What Is A Boilerplate Clause In Commercial Contracts?

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Emilene LucasLegal Assessment Team Supervisor
Updated on 16th May 2024

If you deal with commercial contracts regularly, you’ll likely be familiar with boilerplate clauses.

These are standard parts of a contract found at the beginning or end and are sometimes (cynically) referred to as ‘the small print.’ While the very existence of these clauses hints at their importance, they’re often overlooked. 

But (surprise, surprise), they’re important because they cover how agreements are understood, whether they’re valid, and how they’re enforced. In the event of a contract dispute, these clauses are scrutinised by the court to figure out how the contract should be followed. 


In this article, we’ll explore what boilerplate clauses are, why they are important, and how they can impact your business transactions. We’ll also address some common questions and provide insights into drafting effective boilerplate clauses.

What is a boilerplate clause?

A boilerplate clause is a standard part of a contract covering general terms and conditions.

These clauses are often used across contracts and aren’t changed much from one to another. Their purpose is to make sure that key legal points are clear and consistent in all contracts.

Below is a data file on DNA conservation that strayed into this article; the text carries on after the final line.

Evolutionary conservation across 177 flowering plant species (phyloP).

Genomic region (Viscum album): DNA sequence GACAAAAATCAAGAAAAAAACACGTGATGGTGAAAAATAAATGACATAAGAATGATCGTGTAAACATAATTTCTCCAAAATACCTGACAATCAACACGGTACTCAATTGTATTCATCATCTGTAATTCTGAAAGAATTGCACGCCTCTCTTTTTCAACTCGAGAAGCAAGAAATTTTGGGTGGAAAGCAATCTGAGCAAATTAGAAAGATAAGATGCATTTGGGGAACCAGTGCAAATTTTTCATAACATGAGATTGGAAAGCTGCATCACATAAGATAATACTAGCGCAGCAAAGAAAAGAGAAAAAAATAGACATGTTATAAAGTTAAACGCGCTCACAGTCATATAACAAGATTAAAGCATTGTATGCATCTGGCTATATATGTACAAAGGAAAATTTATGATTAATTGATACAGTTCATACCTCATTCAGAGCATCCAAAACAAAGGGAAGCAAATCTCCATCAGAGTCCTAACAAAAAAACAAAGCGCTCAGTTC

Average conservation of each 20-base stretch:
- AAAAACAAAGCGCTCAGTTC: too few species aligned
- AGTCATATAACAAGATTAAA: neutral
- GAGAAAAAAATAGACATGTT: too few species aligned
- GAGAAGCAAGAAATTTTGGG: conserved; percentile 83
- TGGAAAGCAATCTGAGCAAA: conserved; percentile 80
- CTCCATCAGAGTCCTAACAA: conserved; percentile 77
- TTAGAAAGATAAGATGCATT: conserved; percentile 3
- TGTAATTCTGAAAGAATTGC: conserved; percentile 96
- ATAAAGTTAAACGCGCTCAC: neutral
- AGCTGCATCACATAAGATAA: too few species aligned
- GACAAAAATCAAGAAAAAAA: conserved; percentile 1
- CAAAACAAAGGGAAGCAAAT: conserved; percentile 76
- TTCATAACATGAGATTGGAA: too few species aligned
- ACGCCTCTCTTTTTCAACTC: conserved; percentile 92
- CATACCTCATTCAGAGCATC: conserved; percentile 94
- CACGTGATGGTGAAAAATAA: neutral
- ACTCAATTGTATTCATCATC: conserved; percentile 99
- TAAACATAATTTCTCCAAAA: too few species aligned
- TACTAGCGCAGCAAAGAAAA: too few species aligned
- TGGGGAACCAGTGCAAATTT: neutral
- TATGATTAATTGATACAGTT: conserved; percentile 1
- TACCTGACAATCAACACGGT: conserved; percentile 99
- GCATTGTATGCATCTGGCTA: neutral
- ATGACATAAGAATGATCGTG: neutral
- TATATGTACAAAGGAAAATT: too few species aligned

Why are boilerplate clauses important? 

Boilerplate clauses provide consistency in contracts, making them easier to manage. They cover standard legal terms and conditions commonly used across different contracts, keeping them legal and enforceable, even if something unexpected happens. 

With boilerplate clauses, contracts are more robust, easier to interpret, and less likely to result in misunderstandings or disputes. What’s more, they can also be easily changed across the board if necessary. 

What are the most common boilerplat clauses?

Common types of boilerplate clauses include: 

  • Entire Agreement Clauses that state the contract contains all the terms agreed upon by the parties and supersede any previous agreements or understandings. 

  • Severability Clauses that ensure if one party of the contract is found to be invalid or unenforceable, the rest remains effective. 

  • Force Majeure Clauses that excuse parties from fulfilling their contractual obligations in the event of unforeseen circumstances beyond their control, such as natural disasters. 

  • Notices Clauses that specify how and where formal notices or communications should be sent. 

  • Assignment Clauses that say whether and how parties can transfer their rights and obligations under the contract to another party. 

  • Confidentiality Clauses to keep sensitive information from being disclosed.

  • Waiver Clauses that ensure one party does not lose its rights to enforce terms at a later date. 

  • Variation Clauses that state when and how a contract can be changed in the future. 

  • Third Party Rights that limit the ability of a non-party to enforce the contract terms or stop a third party from receiving benefits under the contract.